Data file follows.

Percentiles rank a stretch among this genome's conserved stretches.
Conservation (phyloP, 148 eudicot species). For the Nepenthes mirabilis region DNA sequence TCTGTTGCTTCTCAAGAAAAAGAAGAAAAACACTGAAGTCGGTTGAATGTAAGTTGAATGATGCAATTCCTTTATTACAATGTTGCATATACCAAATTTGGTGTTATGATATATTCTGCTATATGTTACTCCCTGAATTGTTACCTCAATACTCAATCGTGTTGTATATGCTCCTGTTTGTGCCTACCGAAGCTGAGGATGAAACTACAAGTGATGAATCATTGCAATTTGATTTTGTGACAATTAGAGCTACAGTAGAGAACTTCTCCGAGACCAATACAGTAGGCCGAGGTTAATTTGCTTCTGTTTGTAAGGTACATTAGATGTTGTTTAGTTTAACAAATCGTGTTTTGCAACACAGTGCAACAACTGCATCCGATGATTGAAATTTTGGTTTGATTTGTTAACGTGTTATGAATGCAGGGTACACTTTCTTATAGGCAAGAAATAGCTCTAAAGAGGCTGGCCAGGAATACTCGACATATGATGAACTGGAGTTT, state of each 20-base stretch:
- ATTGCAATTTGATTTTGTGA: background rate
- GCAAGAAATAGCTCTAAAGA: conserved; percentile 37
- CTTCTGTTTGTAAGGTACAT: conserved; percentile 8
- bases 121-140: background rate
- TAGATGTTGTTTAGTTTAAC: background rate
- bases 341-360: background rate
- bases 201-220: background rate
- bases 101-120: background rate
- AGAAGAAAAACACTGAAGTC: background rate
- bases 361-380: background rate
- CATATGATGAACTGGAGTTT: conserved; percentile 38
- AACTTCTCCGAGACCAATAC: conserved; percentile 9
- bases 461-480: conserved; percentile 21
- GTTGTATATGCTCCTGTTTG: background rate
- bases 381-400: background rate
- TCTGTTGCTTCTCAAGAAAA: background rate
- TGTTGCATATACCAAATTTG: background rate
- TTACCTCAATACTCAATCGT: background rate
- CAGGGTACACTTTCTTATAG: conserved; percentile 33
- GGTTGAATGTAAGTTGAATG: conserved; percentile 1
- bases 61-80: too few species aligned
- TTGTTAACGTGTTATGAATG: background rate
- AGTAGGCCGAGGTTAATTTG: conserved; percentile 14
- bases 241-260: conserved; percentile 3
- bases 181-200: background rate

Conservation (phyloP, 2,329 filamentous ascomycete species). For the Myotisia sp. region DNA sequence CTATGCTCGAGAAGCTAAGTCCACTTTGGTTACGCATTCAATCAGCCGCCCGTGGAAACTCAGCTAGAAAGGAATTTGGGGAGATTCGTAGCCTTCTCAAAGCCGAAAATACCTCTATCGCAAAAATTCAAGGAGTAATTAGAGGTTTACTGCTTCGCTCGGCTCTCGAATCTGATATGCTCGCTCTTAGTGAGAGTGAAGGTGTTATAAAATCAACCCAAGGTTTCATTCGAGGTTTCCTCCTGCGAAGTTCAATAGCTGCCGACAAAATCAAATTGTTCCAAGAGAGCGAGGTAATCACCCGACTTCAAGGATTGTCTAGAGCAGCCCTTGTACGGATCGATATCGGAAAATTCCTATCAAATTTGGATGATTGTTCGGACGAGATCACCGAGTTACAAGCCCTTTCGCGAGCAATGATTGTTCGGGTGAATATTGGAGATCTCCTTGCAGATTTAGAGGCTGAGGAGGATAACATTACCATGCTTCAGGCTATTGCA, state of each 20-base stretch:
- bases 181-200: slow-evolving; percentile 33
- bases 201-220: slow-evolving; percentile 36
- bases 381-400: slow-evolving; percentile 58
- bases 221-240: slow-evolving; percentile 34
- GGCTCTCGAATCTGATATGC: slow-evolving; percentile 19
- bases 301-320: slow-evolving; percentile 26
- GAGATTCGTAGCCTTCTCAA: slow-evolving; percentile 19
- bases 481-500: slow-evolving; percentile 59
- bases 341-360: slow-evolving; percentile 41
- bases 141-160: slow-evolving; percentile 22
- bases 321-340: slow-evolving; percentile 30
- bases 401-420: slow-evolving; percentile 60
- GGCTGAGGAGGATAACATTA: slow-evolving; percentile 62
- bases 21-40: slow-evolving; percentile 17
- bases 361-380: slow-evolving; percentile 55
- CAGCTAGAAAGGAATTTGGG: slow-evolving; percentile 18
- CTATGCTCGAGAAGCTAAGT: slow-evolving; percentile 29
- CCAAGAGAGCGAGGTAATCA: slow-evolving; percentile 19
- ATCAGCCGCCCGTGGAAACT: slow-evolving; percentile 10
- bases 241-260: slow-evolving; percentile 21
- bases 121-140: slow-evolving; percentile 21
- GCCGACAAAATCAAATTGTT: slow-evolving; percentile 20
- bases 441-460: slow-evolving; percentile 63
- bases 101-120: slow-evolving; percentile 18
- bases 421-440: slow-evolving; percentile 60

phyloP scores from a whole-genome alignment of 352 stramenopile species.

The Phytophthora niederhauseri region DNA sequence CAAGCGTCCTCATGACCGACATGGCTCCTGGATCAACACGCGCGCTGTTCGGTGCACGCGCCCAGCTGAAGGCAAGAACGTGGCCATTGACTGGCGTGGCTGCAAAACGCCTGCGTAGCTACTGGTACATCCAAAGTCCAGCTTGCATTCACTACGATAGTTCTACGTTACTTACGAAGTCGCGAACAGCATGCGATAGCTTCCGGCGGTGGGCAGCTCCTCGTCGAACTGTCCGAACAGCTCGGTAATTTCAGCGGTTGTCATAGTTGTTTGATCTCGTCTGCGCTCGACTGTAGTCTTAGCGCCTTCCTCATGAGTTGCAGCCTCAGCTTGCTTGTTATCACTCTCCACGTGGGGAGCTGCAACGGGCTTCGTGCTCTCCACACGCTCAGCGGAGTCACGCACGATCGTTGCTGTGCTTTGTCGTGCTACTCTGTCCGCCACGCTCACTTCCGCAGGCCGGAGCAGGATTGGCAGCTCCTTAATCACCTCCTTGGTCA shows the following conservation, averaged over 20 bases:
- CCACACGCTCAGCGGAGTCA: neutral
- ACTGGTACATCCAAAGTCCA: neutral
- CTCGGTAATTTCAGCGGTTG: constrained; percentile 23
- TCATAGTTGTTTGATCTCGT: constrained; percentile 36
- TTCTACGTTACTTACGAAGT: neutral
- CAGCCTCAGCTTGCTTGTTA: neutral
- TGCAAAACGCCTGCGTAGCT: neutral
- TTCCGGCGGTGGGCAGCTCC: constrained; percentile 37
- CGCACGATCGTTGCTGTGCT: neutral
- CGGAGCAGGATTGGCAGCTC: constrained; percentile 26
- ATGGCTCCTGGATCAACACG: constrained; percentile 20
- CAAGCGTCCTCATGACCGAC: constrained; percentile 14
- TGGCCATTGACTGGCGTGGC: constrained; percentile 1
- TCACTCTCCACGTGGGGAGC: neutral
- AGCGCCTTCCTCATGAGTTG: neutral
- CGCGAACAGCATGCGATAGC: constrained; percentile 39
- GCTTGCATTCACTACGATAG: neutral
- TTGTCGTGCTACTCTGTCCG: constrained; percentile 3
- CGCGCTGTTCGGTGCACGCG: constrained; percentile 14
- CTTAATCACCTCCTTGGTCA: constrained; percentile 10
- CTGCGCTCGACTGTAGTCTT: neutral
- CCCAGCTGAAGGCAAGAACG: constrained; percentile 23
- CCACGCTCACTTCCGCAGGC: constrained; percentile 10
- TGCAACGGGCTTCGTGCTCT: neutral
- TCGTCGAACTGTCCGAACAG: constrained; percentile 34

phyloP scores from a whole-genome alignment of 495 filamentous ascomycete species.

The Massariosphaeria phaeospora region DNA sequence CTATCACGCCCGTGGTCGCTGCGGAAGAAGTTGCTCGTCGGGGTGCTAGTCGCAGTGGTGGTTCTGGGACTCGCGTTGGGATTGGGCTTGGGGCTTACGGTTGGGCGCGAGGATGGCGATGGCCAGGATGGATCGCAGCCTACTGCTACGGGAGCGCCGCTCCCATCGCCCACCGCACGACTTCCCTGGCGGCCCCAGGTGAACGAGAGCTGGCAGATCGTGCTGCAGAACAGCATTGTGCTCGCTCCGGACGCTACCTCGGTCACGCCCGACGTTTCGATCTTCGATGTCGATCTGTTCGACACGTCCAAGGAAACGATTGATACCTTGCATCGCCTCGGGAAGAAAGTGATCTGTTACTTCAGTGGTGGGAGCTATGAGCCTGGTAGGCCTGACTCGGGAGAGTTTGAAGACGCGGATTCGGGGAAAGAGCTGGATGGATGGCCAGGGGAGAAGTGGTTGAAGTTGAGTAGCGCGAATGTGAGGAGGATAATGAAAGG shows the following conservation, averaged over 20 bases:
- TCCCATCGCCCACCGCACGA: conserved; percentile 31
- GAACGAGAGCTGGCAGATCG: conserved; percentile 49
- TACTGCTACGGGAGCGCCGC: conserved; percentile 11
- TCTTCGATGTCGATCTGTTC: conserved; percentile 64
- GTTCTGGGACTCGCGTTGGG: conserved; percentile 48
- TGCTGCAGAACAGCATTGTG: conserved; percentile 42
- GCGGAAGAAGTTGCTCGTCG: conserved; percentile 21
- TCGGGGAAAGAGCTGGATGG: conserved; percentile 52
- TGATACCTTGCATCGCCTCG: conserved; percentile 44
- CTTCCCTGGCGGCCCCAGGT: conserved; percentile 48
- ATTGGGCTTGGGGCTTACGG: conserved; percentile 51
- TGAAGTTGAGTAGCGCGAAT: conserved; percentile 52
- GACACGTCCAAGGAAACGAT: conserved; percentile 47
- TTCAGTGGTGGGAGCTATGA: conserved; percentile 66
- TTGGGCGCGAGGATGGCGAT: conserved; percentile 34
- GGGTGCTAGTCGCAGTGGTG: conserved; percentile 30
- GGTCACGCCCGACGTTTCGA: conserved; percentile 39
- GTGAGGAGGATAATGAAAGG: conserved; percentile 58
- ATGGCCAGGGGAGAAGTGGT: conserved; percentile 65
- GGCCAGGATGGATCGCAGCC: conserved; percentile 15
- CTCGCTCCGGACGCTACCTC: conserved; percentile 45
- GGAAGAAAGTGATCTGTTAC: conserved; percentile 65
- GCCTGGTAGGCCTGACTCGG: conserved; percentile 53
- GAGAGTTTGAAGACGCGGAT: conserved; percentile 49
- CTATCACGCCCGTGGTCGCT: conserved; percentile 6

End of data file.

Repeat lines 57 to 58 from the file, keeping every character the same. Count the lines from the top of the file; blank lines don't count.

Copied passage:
- ACTGGTACATCCAAAGTCCA: neutral
- CTCGGTAATTTCAGCGGTTG: constrained; percentile 23